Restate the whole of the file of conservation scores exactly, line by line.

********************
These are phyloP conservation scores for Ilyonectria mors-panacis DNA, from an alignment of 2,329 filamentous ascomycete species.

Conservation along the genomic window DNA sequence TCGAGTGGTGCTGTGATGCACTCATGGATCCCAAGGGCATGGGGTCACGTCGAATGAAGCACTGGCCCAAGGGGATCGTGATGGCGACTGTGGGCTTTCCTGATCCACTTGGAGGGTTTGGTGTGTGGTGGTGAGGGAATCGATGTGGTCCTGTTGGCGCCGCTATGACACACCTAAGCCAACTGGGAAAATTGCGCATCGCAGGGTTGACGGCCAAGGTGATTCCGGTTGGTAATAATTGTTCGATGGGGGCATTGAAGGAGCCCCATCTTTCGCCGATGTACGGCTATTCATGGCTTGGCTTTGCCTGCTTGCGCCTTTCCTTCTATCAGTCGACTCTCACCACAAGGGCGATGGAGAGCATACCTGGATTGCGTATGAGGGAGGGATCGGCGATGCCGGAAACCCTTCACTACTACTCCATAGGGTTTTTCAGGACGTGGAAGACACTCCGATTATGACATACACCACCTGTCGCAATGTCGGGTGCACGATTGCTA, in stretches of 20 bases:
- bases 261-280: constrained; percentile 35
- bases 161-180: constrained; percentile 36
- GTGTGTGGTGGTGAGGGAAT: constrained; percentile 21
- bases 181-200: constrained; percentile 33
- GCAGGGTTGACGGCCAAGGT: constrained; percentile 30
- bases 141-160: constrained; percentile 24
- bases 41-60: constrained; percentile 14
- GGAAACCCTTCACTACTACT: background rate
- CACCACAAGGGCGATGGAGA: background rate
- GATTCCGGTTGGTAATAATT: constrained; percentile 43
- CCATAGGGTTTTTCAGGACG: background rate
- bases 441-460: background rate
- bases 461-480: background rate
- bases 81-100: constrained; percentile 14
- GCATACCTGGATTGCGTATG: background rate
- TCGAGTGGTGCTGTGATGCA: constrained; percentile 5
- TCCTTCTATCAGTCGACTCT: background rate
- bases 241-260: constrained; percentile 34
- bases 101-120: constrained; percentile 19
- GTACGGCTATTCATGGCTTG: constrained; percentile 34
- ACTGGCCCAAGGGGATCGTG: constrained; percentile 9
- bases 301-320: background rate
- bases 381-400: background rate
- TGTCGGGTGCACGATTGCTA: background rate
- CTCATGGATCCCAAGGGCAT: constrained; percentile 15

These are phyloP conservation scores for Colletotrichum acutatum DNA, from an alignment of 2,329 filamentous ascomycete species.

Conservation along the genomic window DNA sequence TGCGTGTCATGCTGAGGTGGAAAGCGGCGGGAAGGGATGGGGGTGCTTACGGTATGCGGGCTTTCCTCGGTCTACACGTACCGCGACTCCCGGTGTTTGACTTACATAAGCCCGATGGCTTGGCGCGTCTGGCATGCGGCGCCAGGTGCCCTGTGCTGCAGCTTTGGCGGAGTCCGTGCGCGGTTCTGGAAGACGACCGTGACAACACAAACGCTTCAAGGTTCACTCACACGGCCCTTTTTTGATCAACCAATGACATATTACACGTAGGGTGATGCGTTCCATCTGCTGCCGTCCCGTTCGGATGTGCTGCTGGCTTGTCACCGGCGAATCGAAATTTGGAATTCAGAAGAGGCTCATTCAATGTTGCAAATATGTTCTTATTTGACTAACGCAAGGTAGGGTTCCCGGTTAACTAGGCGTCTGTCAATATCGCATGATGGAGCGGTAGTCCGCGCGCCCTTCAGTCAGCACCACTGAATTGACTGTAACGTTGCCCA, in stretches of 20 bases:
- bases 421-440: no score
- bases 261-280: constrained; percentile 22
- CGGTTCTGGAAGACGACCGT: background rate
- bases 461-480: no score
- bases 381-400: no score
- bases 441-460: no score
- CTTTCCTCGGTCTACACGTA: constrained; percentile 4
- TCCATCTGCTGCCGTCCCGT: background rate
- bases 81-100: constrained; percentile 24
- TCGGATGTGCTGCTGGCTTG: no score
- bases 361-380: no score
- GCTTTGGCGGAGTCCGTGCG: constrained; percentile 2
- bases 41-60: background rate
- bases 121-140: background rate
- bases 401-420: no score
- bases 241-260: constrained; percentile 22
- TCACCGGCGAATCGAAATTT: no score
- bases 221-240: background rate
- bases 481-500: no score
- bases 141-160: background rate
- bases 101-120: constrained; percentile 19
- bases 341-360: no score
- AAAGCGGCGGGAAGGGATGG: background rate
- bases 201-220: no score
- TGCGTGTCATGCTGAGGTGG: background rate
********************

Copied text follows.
These are phyloP conservation scores for Ilyonectria mors-panacis DNA, from an alignment of 2,329 filamentous ascomycete species.

Conservation along the genomic window DNA sequence TCGAGTGGTGCTGTGATGCACTCATGGATCCCAAGGGCATGGGGTCACGTCGAATGAAGCACTGGCCCAAGGGGATCGTGATGGCGACTGTGGGCTTTCCTGATCCACTTGGAGGGTTTGGTGTGTGGTGGTGAGGGAATCGATGTGGTCCTGTTGGCGCCGCTATGACACACCTAAGCCAACTGGGAAAATTGCGCATCGCAGGGTTGACGGCCAAGGTGATTCCGGTTGGTAATAATTGTTCGATGGGGGCATTGAAGGAGCCCCATCTTTCGCCGATGTACGGCTATTCATGGCTTGGCTTTGCCTGCTTGCGCCTTTCCTTCTATCAGTCGACTCTCACCACAAGGGCGATGGAGAGCATACCTGGATTGCGTATGAGGGAGGGATCGGCGATGCCGGAAACCCTTCACTACTACTCCATAGGGTTTTTCAGGACGTGGAAGACACTCCGATTATGACATACACCACCTGTCGCAATGTCGGGTGCACGATTGCTA, in stretches of 20 bases:
- bases 261-280: constrained; percentile 35
- bases 161-180: constrained; percentile 36
- GTGTGTGGTGGTGAGGGAAT: constrained; percentile 21
- bases 181-200: constrained; percentile 33
- GCAGGGTTGACGGCCAAGGT: constrained; percentile 30
- bases 141-160: constrained; percentile 24
- bases 41-60: constrained; percentile 14
- GGAAACCCTTCACTACTACT: background rate
- CACCACAAGGGCGATGGAGA: background rate
- GATTCCGGTTGGTAATAATT: constrained; percentile 43
- CCATAGGGTTTTTCAGGACG: background rate
- bases 441-460: background rate
- bases 461-480: background rate
- bases 81-100: constrained; percentile 14
- GCATACCTGGATTGCGTATG: background rate
- TCGAGTGGTGCTGTGATGCA: constrained; percentile 5
- TCCTTCTATCAGTCGACTCT: background rate
- bases 241-260: constrained; percentile 34
- bases 101-120: constrained; percentile 19
- GTACGGCTATTCATGGCTTG: constrained; percentile 34
- ACTGGCCCAAGGGGATCGTG: constrained; percentile 9
- bases 301-320: background rate
- bases 381-400: background rate
- TGTCGGGTGCACGATTGCTA: background rate
- CTCATGGATCCCAAGGGCAT: constrained; percentile 15

These are phyloP conservation scores for Colletotrichum acutatum DNA, from an alignment of 2,329 filamentous ascomycete species.

Conservation along the genomic window DNA sequence TGCGTGTCATGCTGAGGTGGAAAGCGGCGGGAAGGGATGGGGGTGCTTACGGTATGCGGGCTTTCCTCGGTCTACACGTACCGCGACTCCCGGTGTTTGACTTACATAAGCCCGATGGCTTGGCGCGTCTGGCATGCGGCGCCAGGTGCCCTGTGCTGCAGCTTTGGCGGAGTCCGTGCGCGGTTCTGGAAGACGACCGTGACAACACAAACGCTTCAAGGTTCACTCACACGGCCCTTTTTTGATCAACCAATGACATATTACACGTAGGGTGATGCGTTCCATCTGCTGCCGTCCCGTTCGGATGTGCTGCTGGCTTGTCACCGGCGAATCGAAATTTGGAATTCAGAAGAGGCTCATTCAATGTTGCAAATATGTTCTTATTTGACTAACGCAAGGTAGGGTTCCCGGTTAACTAGGCGTCTGTCAATATCGCATGATGGAGCGGTAGTCCGCGCGCCCTTCAGTCAGCACCACTGAATTGACTGTAACGTTGCCCA, in stretches of 20 bases:
- bases 421-440: no score
- bases 261-280: constrained; percentile 22
- CGGTTCTGGAAGACGACCGT: background rate
- bases 461-480: no score
- bases 381-400: no score
- bases 441-460: no score
- CTTTCCTCGGTCTACACGTA: constrained; percentile 4
- TCCATCTGCTGCCGTCCCGT: background rate
- bases 81-100: constrained; percentile 24
- TCGGATGTGCTGCTGGCTTG: no score
- bases 361-380: no score
- GCTTTGGCGGAGTCCGTGCG: constrained; percentile 2
- bases 41-60: background rate
- bases 121-140: background rate
- bases 401-420: no score
- bases 241-260: constrained; percentile 22
- TCACCGGCGAATCGAAATTT: no score
- bases 221-240: background rate
- bases 481-500: no score
- bases 141-160: background rate
- bases 101-120: constrained; percentile 19
- bases 341-360: no score
- AAAGCGGCGGGAAGGGATGG: background rate
- bases 201-220: no score
- TGCGTGTCATGCTGAGGTGG: background rate